Presented by Wilbury Theatre Group
Book, music, and lyrics by Dave Malloy
Directed by Josh Short
Costume design by Meg Donnelly
Sound and lighting design by Andy Russ
Scenic Design by Keri King, Max Ponticelli, and Monica Shinn
Intimacy Direction by Susie Schutt
Music Supervision by Milly Massey
Choreography by Ali Kenner Brodsky
Review by Maegan Bergeron-Clearwood
PROVIDENCE, RI — I woke up this morning to an aching neck and shoulders: a theater hangover. Last night, for two hours straight, I perched on the literal edge of my seat, craning and twisting in all directions, soaking in all there was to see and hear. This morning, I’m reminded, for the first time in well over two years, of how it physically feels to experience a story unfold, not at me, but with me.
To the creative team behind Natasha, Pierre & the Great Comet of 1812 at the Wilbury Theatre Group: thank you for creating something worth straining for.
Dave Malloy’s adaptation of Leo Tolstoy’s War and Peace (one slice of the novel, anyway) famously spins the grandiosity of Russian literature into something tangible, energetic, and immediate. I’ve been an avid listener of the original cast recording since its 2016 Broadway run, enraptured by the score’s eclectic interweaving of operatic vocals, classical folk sounds, and electropop funk. But, to see these elements burst into life with careful guidance by director Josh Short and an utterly acrobatic design team – the words and sounds of a soundtrack I know nearly by heart all-at-once mattered.
The intricate social dynamics and opalescent trappings of 19th century Russia melt away with this production’s bare-bones staging, designed by Keri King, Max Ponticelli, and Monica Shinn. A galley stage, framed by two staircases, provides for endless character configurations and scenic reveals. There is not a gilded portrait or velvet curtain to be found, but the heightened social stakes of this world are made effortlessly evident as characters gaze down from the balcony, pop out of the band with accordions and guitars, and trail each other up and down the stairs.
The pacing is refreshingly restrained for a musical: scenes breathe when they need to breathe and are breathless when they need to be breathless.
Meg Donnelly’s costumes are also deceptively simple: an unlikely assortment of boots and vests and flowing skirts that feel like they’re part of the same world. They also sparkle: combined with Andy Russ’ lighting design, costumes capture the light and highlight bodies in beautiful stage pictures.
All of these delicate stage components make space for the ensemble of performers to quite simply excel.
Great Comet is about the dizzying highs and lows of human existence, as is befitting for an adaptation of classic Russian literature. The titular Natasha, played by starry-eyed Kayla Shimizu, embodies the passionate heights of youthful desire; her titular counterpart, Pierre, played by Rodney Witherspoon, embodies the depths of existential despair; and the ensemble characters give voice to the peaks and valleys within this emotional landscape.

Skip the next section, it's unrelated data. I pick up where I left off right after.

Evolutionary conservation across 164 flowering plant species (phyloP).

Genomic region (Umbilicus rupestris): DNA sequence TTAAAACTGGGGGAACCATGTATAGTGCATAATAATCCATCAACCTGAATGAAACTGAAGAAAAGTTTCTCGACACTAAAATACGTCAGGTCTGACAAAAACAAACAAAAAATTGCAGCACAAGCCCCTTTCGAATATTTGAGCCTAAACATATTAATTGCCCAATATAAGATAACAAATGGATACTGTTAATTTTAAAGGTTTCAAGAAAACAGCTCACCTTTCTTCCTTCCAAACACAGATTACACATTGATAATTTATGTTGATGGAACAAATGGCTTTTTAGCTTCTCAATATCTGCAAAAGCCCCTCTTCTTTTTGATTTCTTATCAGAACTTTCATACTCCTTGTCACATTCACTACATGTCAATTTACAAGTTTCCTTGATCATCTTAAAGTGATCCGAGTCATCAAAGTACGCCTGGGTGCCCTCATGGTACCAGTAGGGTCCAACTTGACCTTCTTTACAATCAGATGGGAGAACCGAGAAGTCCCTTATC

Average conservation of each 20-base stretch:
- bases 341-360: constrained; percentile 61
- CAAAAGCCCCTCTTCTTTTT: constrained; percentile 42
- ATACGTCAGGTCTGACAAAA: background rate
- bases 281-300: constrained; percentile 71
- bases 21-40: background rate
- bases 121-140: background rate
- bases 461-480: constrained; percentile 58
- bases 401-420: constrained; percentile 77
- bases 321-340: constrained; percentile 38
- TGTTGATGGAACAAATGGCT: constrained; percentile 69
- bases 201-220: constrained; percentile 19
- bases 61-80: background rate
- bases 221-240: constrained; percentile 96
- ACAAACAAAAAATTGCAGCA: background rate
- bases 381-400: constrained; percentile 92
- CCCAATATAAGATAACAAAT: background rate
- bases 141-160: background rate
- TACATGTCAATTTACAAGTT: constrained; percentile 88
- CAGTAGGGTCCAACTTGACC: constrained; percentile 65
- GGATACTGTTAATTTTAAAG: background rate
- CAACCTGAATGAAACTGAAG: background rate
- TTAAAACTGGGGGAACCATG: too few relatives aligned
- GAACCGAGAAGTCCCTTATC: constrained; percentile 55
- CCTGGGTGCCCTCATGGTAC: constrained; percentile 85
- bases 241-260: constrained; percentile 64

To name some standouts: Anna Slate and Gunnar Manchester as the pleasure-seeking Helene and Anatole; Madeline Barker as tender-hearted Sonya; Anna Basile as the braggadocious Dolokhov (a part usually played by a cis-male actor); and Teddy Lytle as Balaga, the unhinged one-scene-wonder troika driver.
But it’s Witherspoon who showcases why this specific production of this specific musical matters. Bookish and restrained, with spectacles on his nose and his textured hair pulled into a tight bun, Pierre begins the production as a picture of restraint – and then, Act One ends with the “Dust and Ashes,” a ballad of existential despair, and everything changes.
With stunning technical control, Witherspoon’s singing is simultaneously sure-footed and tender. As he descends, slowly and carefully, from the balcony to stage, his voice carries the audience from one hopeless beat to the next: “Is this how I die?” he wonders, again and again – but then the song shifts. He lets loose his hair. He strides center stage. He belts. The ensemble joins along, lifting him higher and higher: “I want to wake up!” he declares. It’s a moment of release, a relinquishment of all the constraints that 19th century Russia has buried him beneath.
Act Two begins, and societal pressures press down upon Pierre once again – but Witherspoon keeps his natural hair loose, and he is buoyed by a glorious sense of freedom-within-constraints through the rest of the act.
This feeling of release comes through in so many other lovely moments: in the queer subtext between Sonya and Natasha; in the gender-expansive casting of Dolokhov; in the raucous clubbing scenes; in so many characters’ passionate, if ill-advised, pursuits of pleasure. The world that these people inhabit is stifling, but joy spills out between the cracks.
This production of Great Comet feels like one big exhale.
Like so many these days, I too often find myself stuck in the mires of Pierre’s existential angst, longing for the highs of Natasha’s lust for life. But seeing this production of Great Comet reminded me that it’s worth pushing through life’s “Dust and Ashes” low points. It reminded me that the highs still exist. It reminded me to breathe.